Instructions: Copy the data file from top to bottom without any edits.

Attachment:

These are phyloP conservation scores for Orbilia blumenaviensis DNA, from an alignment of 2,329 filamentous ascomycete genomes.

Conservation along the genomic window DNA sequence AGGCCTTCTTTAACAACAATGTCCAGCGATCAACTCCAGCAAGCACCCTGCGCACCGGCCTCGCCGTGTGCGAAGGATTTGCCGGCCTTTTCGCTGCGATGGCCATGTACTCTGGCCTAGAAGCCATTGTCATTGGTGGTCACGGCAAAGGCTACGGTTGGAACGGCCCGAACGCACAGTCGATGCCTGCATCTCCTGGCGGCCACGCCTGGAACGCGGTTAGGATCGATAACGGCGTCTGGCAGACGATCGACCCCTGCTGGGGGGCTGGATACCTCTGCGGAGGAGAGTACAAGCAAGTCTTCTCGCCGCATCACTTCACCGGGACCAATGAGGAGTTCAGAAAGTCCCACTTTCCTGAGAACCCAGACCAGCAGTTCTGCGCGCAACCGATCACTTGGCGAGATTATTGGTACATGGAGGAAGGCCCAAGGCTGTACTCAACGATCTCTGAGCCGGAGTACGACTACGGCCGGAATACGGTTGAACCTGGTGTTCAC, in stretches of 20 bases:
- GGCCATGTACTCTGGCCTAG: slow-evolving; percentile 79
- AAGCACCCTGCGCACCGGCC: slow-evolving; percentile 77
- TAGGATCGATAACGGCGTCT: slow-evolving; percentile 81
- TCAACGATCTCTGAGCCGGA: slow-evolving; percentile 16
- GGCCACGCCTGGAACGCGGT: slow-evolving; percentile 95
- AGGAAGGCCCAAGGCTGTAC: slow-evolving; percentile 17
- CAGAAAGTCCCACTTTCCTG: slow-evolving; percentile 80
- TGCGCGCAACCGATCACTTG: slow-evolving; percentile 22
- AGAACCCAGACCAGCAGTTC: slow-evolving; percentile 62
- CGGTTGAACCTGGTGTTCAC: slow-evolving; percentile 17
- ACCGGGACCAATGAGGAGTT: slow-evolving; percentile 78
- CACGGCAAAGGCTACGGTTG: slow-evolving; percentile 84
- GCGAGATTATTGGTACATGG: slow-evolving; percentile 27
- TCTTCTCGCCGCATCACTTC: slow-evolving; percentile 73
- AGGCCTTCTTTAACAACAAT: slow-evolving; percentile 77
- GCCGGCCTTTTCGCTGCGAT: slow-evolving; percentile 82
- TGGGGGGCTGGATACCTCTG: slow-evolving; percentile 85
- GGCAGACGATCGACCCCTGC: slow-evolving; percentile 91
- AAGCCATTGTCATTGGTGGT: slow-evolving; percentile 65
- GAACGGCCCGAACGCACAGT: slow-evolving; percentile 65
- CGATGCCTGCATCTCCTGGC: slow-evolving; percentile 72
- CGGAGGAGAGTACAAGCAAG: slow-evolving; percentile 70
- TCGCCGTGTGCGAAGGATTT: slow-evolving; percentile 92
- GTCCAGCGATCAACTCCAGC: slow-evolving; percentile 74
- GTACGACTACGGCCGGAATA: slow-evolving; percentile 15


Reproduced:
These are phyloP conservation scores for Orbilia blumenaviensis DNA, from an alignment of 2,329 filamentous ascomycete genomes.

Conservation along the genomic window DNA sequence AGGCCTTCTTTAACAACAATGTCCAGCGATCAACTCCAGCAAGCACCCTGCGCACCGGCCTCGCCGTGTGCGAAGGATTTGCCGGCCTTTTCGCTGCGATGGCCATGTACTCTGGCCTAGAAGCCATTGTCATTGGTGGTCACGGCAAAGGCTACGGTTGGAACGGCCCGAACGCACAGTCGATGCCTGCATCTCCTGGCGGCCACGCCTGGAACGCGGTTAGGATCGATAACGGCGTCTGGCAGACGATCGACCCCTGCTGGGGGGCTGGATACCTCTGCGGAGGAGAGTACAAGCAAGTCTTCTCGCCGCATCACTTCACCGGGACCAATGAGGAGTTCAGAAAGTCCCACTTTCCTGAGAACCCAGACCAGCAGTTCTGCGCGCAACCGATCACTTGGCGAGATTATTGGTACATGGAGGAAGGCCCAAGGCTGTACTCAACGATCTCTGAGCCGGAGTACGACTACGGCCGGAATACGGTTGAACCTGGTGTTCAC, in stretches of 20 bases:
- GGCCATGTACTCTGGCCTAG: slow-evolving; percentile 79
- AAGCACCCTGCGCACCGGCC: slow-evolving; percentile 77
- TAGGATCGATAACGGCGTCT: slow-evolving; percentile 81
- TCAACGATCTCTGAGCCGGA: slow-evolving; percentile 16
- GGCCACGCCTGGAACGCGGT: slow-evolving; percentile 95
- AGGAAGGCCCAAGGCTGTAC: slow-evolving; percentile 17
- CAGAAAGTCCCACTTTCCTG: slow-evolving; percentile 80
- TGCGCGCAACCGATCACTTG: slow-evolving; percentile 22
- AGAACCCAGACCAGCAGTTC: slow-evolving; percentile 62
- CGGTTGAACCTGGTGTTCAC: slow-evolving; percentile 17
- ACCGGGACCAATGAGGAGTT: slow-evolving; percentile 78
- CACGGCAAAGGCTACGGTTG: slow-evolving; percentile 84
- GCGAGATTATTGGTACATGG: slow-evolving; percentile 27
- TCTTCTCGCCGCATCACTTC: slow-evolving; percentile 73
- AGGCCTTCTTTAACAACAAT: slow-evolving; percentile 77
- GCCGGCCTTTTCGCTGCGAT: slow-evolving; percentile 82
- TGGGGGGCTGGATACCTCTG: slow-evolving; percentile 85
- GGCAGACGATCGACCCCTGC: slow-evolving; percentile 91
- AAGCCATTGTCATTGGTGGT: slow-evolving; percentile 65
- GAACGGCCCGAACGCACAGT: slow-evolving; percentile 65
- CGATGCCTGCATCTCCTGGC: slow-evolving; percentile 72
- CGGAGGAGAGTACAAGCAAG: slow-evolving; percentile 70
- TCGCCGTGTGCGAAGGATTT: slow-evolving; percentile 92
- GTCCAGCGATCAACTCCAGC: slow-evolving; percentile 74
- GTACGACTACGGCCGGAATA: slow-evolving; percentile 15